Monday, 19 November 2012

Roomba navigation algorithm



I have been a long time user of the Roomba vacuum robot, starting from version 1 till now. It has made a big difference to my life, and I enthusiastically recommend it to all my friends.

One thing that stands Roomba apart from other vacuum robot is its navigation algorithm. There is no high-level mapping involved. Instead it uses localized decision making, much like how insects forage for food:

Our robot computes its algorithm 67 times every second, constantly stitching together information about its environment and recomputing its path. When it starts you’ll notice a spiral pattern, it’ll spiral out over a larger and larger area until it hits an object. When it finds an object, it will follow along the edge of that object for a period of time, and then it will start cris-crossing, trying to figure out the largest distance it can go without hitting another object, and that’s helping it figure out how large the space is, but if it goes for too long a period of time without hitting a wall, it’s going to start spiraling again, because it figures it’s in a wide open space, and it’s constantly calculating and figuring that out. It’s similar with the dirt sensors underneath, when one of those sensors gets tripped it changes its behaviors to cover that area. It will then go off in search of another dirty area in a straight path. The way that these different patterns pile on to each other as they go, we know that that is the most effective way to cover a room. The patterns that we chose and how the algorithm was originally developed was based off of behavior-based algorithms born out of MIT studying animals and how they go about searching areas for food. When you look at how ants and bees go out and they search areas, these kinds of coverage and figuring all of that out comes from that research. It’s not exact, obviously, I’m not saying we’re honeybees, but it’s that understanding of how to search out an area in nature that is the basis behind how our adaptive technology is developed.
The algorithm is actually quite effective and robust in the real world. For a short while, I used to house two cats in a room, and you can imagine how dusty that was. Roomba never failed to clean up the room for me after I left it to its devices. It was squeaky clean after each session, and all I had to do after that was to give the wooden floor a quick mop.

Don't take my word for it. Check out this video providing a time-lapsed coverage test of various vacuum robots, including The Roomba 5 series.


However, I never fail to notice, both online and off, how Roomba's navigation algorithm invokes all kinds of negative feeling in users. Comments typically are of the types:

... It is just going in random directions
... Personally I will not vacuum like that
... Why does it go over the same area twice?
... It is not very efficient, it takes too long 

I have seen people just standing there and supervising/criticizing their robot's every move! This is crazy! Do you stand there and supervise your washing machine? I mean, you just dump your clothes in, set a wash cycle, and come back in 45 mins or whatever. What's so difficult about that? Instead you have people just hanging around and second guessing every move the robot makes. Absurd!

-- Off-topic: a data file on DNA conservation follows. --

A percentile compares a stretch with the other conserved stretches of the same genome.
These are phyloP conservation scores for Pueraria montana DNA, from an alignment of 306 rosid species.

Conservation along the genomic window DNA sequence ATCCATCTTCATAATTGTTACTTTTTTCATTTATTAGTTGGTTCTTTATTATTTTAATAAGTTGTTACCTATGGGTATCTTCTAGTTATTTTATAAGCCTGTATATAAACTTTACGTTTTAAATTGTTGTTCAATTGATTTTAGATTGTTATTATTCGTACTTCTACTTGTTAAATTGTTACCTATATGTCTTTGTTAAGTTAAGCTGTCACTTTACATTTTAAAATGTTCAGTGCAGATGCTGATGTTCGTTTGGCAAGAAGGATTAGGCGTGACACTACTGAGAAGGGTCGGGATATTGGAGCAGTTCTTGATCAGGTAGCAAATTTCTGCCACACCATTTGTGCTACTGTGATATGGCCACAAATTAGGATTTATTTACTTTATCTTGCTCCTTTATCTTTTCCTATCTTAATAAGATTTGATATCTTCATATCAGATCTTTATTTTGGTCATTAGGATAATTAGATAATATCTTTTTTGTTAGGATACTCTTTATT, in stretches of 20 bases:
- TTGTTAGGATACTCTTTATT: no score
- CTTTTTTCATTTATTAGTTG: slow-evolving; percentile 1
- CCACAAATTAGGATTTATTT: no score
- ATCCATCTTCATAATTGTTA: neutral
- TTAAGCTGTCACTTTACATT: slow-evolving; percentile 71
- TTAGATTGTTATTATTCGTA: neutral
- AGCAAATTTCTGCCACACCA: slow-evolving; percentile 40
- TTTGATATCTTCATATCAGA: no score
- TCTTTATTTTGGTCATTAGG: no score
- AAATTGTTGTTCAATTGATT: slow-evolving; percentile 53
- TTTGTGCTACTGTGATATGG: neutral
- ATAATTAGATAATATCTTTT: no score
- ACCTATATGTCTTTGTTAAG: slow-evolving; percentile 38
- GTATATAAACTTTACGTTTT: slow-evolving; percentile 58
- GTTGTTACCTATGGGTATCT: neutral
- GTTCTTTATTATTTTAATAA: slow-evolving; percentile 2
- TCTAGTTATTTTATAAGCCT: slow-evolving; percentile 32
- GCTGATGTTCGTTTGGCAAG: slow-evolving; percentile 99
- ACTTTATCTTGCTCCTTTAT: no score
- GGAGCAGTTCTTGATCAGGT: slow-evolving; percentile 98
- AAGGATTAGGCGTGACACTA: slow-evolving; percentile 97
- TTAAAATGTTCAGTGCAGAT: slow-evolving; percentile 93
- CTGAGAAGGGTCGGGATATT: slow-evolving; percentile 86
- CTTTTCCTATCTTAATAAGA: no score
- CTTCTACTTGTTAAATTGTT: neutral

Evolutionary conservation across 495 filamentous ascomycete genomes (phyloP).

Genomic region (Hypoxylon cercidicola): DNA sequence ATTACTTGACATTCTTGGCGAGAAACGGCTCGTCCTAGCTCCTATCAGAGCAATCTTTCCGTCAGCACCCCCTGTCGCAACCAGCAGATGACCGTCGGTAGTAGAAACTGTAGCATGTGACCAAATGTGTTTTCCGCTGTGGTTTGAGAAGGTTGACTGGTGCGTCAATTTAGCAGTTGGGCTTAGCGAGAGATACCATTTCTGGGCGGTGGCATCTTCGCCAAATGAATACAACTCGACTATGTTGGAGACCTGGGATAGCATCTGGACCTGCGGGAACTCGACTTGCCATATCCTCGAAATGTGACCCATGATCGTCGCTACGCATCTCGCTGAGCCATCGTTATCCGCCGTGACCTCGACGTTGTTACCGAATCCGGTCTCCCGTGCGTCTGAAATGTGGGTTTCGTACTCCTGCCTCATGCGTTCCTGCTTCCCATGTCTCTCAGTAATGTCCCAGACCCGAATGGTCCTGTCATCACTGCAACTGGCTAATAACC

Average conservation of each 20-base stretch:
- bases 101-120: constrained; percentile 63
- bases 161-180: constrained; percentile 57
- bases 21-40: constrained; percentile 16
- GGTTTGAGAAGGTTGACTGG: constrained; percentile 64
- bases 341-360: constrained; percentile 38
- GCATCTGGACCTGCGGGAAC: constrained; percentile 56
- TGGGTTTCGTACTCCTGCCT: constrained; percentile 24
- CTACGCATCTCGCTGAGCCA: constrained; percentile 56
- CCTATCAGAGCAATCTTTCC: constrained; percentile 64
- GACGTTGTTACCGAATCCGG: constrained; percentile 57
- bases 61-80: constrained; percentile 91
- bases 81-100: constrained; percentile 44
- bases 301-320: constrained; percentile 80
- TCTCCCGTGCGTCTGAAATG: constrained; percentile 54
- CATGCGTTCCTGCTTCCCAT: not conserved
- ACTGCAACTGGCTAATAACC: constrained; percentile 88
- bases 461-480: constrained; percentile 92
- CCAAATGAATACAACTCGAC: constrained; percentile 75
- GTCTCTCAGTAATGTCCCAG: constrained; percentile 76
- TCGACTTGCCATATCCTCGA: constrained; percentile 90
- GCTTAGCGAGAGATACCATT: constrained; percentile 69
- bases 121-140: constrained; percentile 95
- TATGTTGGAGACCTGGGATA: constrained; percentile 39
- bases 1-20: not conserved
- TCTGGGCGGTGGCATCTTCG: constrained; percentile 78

I can understand maybe a robot vacuum cleaner is something new to a lot of people, it hasn't become quite as mundane as a washing machine. Or maybe a localized or bottom up algorithm is just harder to understand/accept compared to a top-down algorithm. Rodney Brooks, the co-founder of iRobot, the company that makes Roomba, is a pioneer in the field of bottom-up robotics. He famously created robotic insects that do not have a central "brain", but instead make localized decisions based on the feedback from various sensors (much like the Roomba). In the physical world, that approach turns out to be extremely robust and resilient.

AFAIK iRobot has never organized any campaign to dispel such negativity. I guess maybe it is just too difficult and technical to make people understand that a bottom-up approach is superior to a top-down (mapping) approach. I hope I can make a small difference by blogging about this here. Roomba's navigation algorithm in the real world is robust. You can move furniture around while the robot is running and not have to worry that it won't come back again. You can let it bump into your foot if you are doing stuff in the same room while it is running, but you can be assured that will not have a large impact on what it is doing.

You don't want a robot to vacuum like you do. Otherwise, cars will have legs, and washing machines will have arms. Just clear the room, set the robot down, let it run, grab a cuppa and come back an hour later. The room will be clean. Trust me.

2 comments:

  1. "... It is not very efficient, it takes too long "

    Well it isn't efficient. It might be effective, but it's more than valid to question efficiency. It could clean more space on a charge, make noise for less time and use less power. It could be much better. Valid criticism, not crazy criticism as you suggest.

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  2. Except the price of the mapping machinery, and the computer power necessary to implement it, will drive it off the market.

    You can buy them now on Craigslist for fifty bucks, running.

    I love the bottom up algorithm. We need them in government now...

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